Harold S. Hall was born on June 23, 1915 in Newton, Kansas, the son of Lyman R. Hall and Flora (Bachmann) Hall. Although a skilled athlete in both baseball and tennis he opted for the more promising opportunities as a graduate of K.U. Lawrence in mining engineering.
This led him to an adventurous and athletic life as a Topographic Field Engineer for the U.S. Geological Survey, Dept. of the Interior. His career was interrupted by three years of service during World War II in the U.S Army Air Corps as an aviation meteorologist, in the Pacific Area of Operations.
In 1944 he married Miriam Gay Gulley of Farmerville Louisiana and after the war they embarked on the nomadic life of a topographical mapmaker, again in the employ of the Dept. of the Interior. During his career with the Geological Survey he participated in revolutionary changes in methods and procedures for making topographical maps.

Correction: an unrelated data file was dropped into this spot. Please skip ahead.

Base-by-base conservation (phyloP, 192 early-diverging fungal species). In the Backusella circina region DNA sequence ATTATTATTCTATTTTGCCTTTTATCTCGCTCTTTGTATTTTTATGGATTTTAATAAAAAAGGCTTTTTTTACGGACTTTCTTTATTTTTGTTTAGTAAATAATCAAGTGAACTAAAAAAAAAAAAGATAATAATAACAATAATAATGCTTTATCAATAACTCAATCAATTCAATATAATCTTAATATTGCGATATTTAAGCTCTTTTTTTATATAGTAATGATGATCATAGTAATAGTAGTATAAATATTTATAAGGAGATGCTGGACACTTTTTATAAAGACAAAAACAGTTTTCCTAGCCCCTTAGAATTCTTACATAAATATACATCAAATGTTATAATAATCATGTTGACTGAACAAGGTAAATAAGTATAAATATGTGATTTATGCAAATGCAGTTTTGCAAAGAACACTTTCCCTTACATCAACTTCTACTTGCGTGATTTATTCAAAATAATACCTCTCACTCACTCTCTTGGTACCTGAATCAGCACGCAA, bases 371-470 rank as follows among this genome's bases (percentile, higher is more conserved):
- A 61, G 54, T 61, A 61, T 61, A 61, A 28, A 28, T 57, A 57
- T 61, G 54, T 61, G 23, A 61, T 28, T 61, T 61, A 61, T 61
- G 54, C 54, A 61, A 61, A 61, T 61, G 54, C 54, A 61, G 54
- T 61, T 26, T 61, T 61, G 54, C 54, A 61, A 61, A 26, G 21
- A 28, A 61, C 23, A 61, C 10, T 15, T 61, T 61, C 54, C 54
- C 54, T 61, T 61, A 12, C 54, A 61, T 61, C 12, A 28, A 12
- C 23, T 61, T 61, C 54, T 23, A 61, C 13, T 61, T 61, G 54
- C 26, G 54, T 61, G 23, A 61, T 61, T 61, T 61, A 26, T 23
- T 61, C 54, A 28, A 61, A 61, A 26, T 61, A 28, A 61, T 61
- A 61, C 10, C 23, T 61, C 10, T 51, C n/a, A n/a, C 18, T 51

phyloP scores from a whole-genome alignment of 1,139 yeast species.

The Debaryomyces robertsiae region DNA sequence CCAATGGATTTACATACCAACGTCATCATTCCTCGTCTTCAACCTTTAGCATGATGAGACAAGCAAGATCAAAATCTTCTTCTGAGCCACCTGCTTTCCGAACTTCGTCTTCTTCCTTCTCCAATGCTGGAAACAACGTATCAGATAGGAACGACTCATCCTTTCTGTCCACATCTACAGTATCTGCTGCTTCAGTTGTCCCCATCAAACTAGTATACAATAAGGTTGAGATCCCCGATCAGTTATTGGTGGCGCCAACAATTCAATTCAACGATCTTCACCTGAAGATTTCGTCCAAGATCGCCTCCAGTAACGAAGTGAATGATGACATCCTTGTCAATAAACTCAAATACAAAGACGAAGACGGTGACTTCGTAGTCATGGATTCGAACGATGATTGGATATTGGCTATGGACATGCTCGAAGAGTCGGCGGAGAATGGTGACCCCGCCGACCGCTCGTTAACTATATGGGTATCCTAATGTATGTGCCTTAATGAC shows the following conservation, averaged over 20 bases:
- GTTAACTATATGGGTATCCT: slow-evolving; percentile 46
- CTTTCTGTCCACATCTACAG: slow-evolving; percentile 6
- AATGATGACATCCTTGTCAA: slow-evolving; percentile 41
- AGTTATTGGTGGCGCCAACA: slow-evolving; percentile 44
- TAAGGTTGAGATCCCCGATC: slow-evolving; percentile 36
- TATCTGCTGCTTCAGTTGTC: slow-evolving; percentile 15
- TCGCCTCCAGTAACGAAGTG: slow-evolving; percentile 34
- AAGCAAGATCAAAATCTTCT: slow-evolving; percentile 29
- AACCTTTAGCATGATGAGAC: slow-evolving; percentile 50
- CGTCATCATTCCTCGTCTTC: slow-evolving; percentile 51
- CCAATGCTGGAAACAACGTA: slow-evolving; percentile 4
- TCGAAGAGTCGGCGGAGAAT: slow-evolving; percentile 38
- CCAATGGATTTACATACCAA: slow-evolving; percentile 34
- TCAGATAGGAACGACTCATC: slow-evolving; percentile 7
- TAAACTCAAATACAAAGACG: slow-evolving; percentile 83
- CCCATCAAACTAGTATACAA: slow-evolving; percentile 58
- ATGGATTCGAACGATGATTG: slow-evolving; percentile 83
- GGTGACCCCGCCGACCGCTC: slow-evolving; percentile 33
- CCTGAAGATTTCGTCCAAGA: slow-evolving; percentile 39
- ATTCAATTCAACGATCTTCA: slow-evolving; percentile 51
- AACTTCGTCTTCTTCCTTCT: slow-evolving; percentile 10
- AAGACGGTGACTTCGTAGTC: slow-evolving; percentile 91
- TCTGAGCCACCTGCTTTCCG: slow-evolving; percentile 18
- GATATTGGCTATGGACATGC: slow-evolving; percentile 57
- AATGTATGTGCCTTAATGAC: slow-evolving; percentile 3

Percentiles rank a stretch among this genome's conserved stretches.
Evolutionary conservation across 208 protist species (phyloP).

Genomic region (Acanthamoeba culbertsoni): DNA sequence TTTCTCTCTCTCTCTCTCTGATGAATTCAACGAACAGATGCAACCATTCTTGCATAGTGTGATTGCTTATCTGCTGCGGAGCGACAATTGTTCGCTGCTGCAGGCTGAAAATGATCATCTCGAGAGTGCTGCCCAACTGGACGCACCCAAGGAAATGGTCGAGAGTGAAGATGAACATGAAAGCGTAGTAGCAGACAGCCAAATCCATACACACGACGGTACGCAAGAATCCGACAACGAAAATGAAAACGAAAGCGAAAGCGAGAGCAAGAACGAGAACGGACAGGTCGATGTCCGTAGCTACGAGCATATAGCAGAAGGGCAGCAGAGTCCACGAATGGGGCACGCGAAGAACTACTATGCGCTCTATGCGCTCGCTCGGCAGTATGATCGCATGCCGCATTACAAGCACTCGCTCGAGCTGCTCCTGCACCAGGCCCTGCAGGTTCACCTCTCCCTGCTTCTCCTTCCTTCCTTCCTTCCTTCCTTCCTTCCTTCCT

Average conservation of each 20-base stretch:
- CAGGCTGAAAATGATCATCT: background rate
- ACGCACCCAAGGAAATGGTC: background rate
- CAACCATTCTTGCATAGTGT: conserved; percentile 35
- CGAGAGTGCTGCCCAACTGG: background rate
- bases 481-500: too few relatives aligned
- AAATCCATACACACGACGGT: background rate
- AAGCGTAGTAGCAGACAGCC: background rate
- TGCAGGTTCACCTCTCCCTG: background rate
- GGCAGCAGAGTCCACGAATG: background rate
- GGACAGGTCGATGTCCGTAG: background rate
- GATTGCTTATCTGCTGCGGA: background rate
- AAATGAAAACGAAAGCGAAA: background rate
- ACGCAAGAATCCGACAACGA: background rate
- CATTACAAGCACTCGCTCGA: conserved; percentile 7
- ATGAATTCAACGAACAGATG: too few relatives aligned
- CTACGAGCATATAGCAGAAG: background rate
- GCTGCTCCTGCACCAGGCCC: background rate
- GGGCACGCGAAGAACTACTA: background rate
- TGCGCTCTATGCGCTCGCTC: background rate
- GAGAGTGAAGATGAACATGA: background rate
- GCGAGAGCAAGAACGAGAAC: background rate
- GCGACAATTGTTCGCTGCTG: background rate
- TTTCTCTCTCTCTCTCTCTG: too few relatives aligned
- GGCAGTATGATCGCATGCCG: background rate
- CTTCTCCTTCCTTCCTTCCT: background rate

As Field Project Engineer, Planning Engineer in the Office of Plans and Program Development, District Engineer, and Chief of the Branch of Plans and Production,
Mr. Hall received a Meritorious Service Award from the Department of the Interior.
In 1976 Mr. Hall retired from the Mid-Continent Maping Center and returned to his love of tennis, travel and life with Mimi. Harold died at his home overlooking the Mississippi river in Louisiana Mo. on Nov. 22. 2012 and is survived by his wife Mimi, his son
Ralph L. Hall and wife MeChelle of Gainesville, Florida, daughters Mary Dee Brown and husband, Bruce of St. Louis, Missouri and Flora Ann Klenklen and husband, Stephen, of Kansas City, Missouri, and grandsons, Street Lloyd Brown, G. Mason Klenklen, and Anton Dalton Hall.